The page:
While out on a walk, you observe a dog retreat behind his owner with a growl when approached by another dog. Eventually, a scuffle erupts—and thankfully, the owners are able to pull the dogs away without serious incident.
In an ideal scenario, a nervous dog who needs space will not be approached at all until he’s ready to be social, says Tara Palardy, founder of The Yellow Dog Project.
Read in full on PetMD.
While out of town visiting friends, we went around the dinner table and shared our goals and hopes for the rest of the year. Foolishly, I took the exercise to heart. There was an awkward pause after I blurted, “I’d like to make a friend — just one friend!”
The others’ comments didn’t disclose anything, so mine really stuck out. How I wish I’d come up with something bland like, “Finally moving forward on our kitchen remodeling project. Yay for us!” Since I couldn’t retract my statement, my honest words just hung there eliciting lots of sympathetic aahs amid pats on the back. Blech. I’d been honest, and it was awkward, but even more, I realized just how much this desire for a friend was bugging me since I couldn’t stop my words from rolling out.
Read in full on AARP, The Girlfriend.
“FaceTime rang and up popped my daughter’s face, bringing her all the way from college into the living room. Her voice filled our home and, as we’ve come to expect, Ezzy started whining, desperately trying to connect with her old buddy. That we miss our daughter acutely around our home is no surprise, but it’s painful to watch our beloved family pet cry for her.
“How’s she been lately?” our daughter asked, alluding to Ezzy’s health.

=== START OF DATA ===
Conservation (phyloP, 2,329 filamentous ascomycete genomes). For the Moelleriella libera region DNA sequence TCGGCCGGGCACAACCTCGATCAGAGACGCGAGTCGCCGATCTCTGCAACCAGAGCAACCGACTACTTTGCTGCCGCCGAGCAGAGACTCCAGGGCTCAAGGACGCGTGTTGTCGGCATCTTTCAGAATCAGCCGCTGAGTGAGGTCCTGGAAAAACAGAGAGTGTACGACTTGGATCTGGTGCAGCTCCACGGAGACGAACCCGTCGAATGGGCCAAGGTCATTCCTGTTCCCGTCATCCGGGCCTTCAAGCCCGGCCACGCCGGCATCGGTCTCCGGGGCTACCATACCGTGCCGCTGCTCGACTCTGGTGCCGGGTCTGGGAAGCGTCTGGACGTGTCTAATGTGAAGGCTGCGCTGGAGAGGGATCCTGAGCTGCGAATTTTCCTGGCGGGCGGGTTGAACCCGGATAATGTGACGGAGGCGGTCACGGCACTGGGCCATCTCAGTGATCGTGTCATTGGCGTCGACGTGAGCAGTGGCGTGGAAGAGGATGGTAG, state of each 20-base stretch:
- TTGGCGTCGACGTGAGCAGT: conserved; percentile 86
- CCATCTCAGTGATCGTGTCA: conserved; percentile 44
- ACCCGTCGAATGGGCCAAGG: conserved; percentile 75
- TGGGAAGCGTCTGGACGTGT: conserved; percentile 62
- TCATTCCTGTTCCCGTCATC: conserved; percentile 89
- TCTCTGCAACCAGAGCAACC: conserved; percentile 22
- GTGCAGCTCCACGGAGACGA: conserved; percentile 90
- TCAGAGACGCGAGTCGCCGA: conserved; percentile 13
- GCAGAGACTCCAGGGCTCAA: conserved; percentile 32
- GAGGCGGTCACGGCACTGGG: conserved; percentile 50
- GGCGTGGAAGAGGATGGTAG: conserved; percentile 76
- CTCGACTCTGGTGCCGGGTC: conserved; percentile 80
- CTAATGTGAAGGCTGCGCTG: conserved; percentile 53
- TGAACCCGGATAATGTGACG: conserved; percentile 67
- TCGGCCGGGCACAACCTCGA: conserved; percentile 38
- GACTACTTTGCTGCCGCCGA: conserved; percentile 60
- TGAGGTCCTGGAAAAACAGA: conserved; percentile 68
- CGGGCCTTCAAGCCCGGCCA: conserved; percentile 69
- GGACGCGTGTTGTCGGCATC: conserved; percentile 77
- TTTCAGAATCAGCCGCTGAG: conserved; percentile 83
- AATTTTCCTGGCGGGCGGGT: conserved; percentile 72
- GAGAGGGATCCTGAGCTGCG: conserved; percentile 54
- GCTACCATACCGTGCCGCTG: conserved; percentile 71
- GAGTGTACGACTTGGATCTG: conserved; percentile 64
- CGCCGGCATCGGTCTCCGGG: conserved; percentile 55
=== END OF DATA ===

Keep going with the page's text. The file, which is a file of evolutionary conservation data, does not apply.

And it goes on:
In answer, our 16-year-old son picked Ezzy up and put her sheltie nose—such a cute one—into the camera. Ezzy is confused. She hears the familiar voice, but can’t find the person behind it and continues whimpering.”
Read in full on Purple Clover.
In the Rainey Street District of Austin, Texas, a stranger approached my dog, hand extended. “Puppy!” she shrieked weirdly, a piercing decibel, especially for the hour of day. My first thought is that she closed the bars and is drunk, but, she’s not. She and her friend are in fashionable workout gear, probably all ginned up on coffee and ready for some speed-walking.
Otherwise, relative calm prevails early mornings in my neighborhood when I slip out the door to take Ezzy for her walk.
My neighborhood is a trendy downtown bar district, home to live music, food trucks, drinking holes and raucous partying. But early mornings, it’s even better, with neighbor brushing against neighbor and work crews quietly coming and going, cleaning up what was left behind from the previous night’s revelries. I stop to put a beer glass on an outdoor table that someone has left on the sidewalk outside of Bangers and exchange hellos with the manager.
“How’s the girl?” Brian says. My daughter worked for him the summer before college. He wrote a warm reference letter on her behalf for a volunteer program she’s now involved with at university. When my husband and I stop in for drinks, Brian sometimes says they’re on the house and we trade stories about vacation and raising teenagers.
In the early 2000s I read Jane Jacobs’ magnum opus, The Death and Life of Great American Cities, on the workings of a great city. This 585-page hardback enjoys a prominent place on my shelf, standing proud though dozens of fuchsia post-it-notes marking the best of the best sections from my first read protrude like a child’s unruly tufts of hair. Jacobs was a long-time resident of Greenwich Village and she starts her book at the beginning, with the humble sidewalk, the fundamental building block of a city.
Read in full on StrongTowns.org